“It was an amazing experience for the students, based on their feedback,” said Haim Shaked, professor of International Studies and director of both the Miller Center and the George Feldenkreis Program in Judaic Studies. “But it was a great experience for the survivors as well because they had an opportunity to connect with the next generation. It made them feel like they were sending the message into the future so people will not forget.”

    The Holocaust Memorial on Miami Beach, FL.

    The popularity of the internship program was validated by the more than 500 students who participated and the 85 survivors who were paired with them. For the program, students were required to complete a semester-long course on the Holocaust, attend bi-monthly group enrichment sessions coordinated by psychotherapist Dr. Mindy Hersh, register for a year-long Judaic studies course and, most importantly, meet with a Holocaust survivor while keeping a journal of their survivor’s stories and their own personal experiences.

    Hersh, who served as director of academic enrichment during the last six years of the program, spearheaded the idea of putting the documentary together. “It has been an extremely rewarding and gratifying experience to work with such talented people on this documentary, just as it was to play a role in such an important program as the HSSIP,” she said.

    Lee, who is featured in My Survivor with Mrs. Akerman, said he was initially overwhelmed by his involvement in a major feature, but excited to share his experience and all that he learned from his “amazing survivor.”

    “I viewed my participation in this documentary as a chance to commemorate such a great program and to say ‘thank you’ to Dr. Hersh and my survivor, Mrs. Akerman, for teaching me so many amazing lessons,” he said. “I was nervous to be on camera at first. I’d never been interviewed for anything on camera before, let alone such an important documentary.”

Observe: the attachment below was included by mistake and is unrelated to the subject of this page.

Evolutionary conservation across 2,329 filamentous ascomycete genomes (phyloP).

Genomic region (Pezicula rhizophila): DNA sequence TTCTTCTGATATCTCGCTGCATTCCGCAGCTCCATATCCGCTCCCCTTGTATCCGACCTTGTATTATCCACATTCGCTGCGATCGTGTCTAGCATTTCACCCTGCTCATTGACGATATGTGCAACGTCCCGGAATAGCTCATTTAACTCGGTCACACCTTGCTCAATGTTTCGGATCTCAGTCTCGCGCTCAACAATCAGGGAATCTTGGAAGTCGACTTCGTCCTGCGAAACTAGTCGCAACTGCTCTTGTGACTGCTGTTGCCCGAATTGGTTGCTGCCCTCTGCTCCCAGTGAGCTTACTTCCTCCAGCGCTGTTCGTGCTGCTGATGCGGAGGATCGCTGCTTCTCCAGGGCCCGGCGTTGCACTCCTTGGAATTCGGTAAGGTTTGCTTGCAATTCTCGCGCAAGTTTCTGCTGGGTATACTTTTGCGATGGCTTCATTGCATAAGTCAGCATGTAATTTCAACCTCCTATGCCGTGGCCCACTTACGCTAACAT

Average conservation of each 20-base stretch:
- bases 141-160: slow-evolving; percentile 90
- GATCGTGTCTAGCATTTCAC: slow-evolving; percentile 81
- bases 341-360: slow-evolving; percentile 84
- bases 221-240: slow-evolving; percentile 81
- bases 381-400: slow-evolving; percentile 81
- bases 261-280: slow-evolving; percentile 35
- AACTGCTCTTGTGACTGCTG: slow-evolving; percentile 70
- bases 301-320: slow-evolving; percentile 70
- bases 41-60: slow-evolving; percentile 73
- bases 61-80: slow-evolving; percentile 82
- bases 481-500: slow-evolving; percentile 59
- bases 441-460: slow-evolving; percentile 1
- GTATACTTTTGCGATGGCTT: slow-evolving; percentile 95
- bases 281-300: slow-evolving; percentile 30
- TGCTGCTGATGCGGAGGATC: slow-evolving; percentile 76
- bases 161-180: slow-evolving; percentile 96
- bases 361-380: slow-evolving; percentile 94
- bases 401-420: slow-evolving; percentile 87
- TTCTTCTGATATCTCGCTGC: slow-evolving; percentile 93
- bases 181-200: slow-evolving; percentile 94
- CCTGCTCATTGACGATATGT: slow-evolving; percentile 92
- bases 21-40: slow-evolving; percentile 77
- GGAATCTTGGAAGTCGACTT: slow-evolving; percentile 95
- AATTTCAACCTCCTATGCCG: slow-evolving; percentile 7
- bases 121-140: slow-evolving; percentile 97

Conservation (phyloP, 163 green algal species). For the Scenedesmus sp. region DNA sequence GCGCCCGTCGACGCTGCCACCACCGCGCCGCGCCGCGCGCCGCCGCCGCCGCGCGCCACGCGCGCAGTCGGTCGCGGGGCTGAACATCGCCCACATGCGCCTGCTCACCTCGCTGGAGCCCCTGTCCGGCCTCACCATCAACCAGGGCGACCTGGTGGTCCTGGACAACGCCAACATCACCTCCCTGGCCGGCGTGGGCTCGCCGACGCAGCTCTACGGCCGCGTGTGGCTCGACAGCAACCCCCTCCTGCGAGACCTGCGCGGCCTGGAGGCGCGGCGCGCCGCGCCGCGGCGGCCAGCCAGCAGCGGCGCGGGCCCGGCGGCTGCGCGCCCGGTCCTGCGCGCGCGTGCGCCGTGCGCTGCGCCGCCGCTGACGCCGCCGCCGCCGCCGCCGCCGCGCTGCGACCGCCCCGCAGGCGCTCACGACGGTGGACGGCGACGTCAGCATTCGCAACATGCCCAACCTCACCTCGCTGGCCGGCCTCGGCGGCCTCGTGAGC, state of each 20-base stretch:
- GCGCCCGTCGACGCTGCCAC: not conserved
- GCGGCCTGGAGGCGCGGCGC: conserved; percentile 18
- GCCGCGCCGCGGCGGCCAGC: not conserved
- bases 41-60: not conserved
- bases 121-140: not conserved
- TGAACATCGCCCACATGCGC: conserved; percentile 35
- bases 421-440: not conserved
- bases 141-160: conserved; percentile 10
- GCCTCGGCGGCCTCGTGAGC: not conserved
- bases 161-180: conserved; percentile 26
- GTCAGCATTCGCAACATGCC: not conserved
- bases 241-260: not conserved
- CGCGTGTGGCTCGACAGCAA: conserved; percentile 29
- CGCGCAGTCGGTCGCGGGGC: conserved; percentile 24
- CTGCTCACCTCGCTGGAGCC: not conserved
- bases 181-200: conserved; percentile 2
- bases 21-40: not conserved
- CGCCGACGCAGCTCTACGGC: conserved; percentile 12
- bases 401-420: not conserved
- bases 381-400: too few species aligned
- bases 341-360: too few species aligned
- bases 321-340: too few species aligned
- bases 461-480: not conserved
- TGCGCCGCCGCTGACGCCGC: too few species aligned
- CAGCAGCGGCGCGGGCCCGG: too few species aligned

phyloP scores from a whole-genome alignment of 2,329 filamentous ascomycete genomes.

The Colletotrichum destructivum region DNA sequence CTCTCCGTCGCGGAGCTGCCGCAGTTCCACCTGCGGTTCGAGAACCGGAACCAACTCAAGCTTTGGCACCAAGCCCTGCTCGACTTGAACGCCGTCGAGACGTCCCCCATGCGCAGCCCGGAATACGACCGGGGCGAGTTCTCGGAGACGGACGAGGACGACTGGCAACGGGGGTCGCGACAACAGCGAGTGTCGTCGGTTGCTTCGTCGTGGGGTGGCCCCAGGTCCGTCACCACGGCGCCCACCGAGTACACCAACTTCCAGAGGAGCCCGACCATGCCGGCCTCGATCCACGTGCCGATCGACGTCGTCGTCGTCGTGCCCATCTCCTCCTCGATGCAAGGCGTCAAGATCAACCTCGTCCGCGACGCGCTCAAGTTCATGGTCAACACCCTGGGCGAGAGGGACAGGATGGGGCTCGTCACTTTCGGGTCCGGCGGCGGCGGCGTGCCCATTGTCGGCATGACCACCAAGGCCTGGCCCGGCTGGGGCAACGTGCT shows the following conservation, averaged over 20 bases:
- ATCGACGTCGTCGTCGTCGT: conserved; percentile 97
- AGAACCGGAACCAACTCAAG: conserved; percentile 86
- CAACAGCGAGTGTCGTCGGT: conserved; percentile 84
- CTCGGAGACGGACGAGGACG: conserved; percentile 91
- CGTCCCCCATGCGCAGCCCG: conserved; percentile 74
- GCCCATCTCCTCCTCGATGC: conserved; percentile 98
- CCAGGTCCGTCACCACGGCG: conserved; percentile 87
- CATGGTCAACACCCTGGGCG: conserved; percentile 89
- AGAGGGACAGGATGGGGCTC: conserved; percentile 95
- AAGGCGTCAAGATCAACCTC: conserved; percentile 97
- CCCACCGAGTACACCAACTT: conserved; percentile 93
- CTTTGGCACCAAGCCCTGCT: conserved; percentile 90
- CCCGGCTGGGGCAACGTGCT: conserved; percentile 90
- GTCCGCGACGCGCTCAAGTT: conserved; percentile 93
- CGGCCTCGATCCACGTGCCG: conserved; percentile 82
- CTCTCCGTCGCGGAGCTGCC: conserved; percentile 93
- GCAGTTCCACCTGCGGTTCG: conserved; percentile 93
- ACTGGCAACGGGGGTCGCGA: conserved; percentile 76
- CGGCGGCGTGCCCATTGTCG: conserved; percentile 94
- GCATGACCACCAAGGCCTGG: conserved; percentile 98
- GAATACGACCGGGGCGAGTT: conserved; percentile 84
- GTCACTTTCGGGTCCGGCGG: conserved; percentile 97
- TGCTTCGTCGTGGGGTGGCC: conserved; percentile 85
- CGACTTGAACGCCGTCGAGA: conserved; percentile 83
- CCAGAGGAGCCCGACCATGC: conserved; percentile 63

My Survivor examines the impact that the HSSIP had on a handful of its participants. An impressive group of undergraduates, these young adults were inspired to become living bridges to the future, embracing their survivors’ imperative that the memory and the significance of the Holocaust live on.

    Tentatively slated for completion in January 2019, the documentary is a production of the My Survivor Film Project, Inc. in partnership with Levine & Co. Creative Film & Television. The Greater Miami Jewish Federation is the fiscal sponsor for the My Survivor Film Project, a Florida not-for-profit corporation. The documentary also receives support and cooperation from The Miller Center.

    For a preview of the award-winning trailer, click here

    By Barry V. Williams, A&S UGrow Fellow


    September 13, 2018

  • Earning a Doctorate One Bamboo at a Time

    Not many young scientists can say they’ve discovered a new species but Ph.D. candidate Belen Fadrique can say she’s discovered 16 of them—all in the bamboo family. While continuing her research on the new species she encountered during a recent field study trip in Peru, she’s thinking of the scientific names to give each one. “I am going to name one species after my grandmother,” Fadrique says.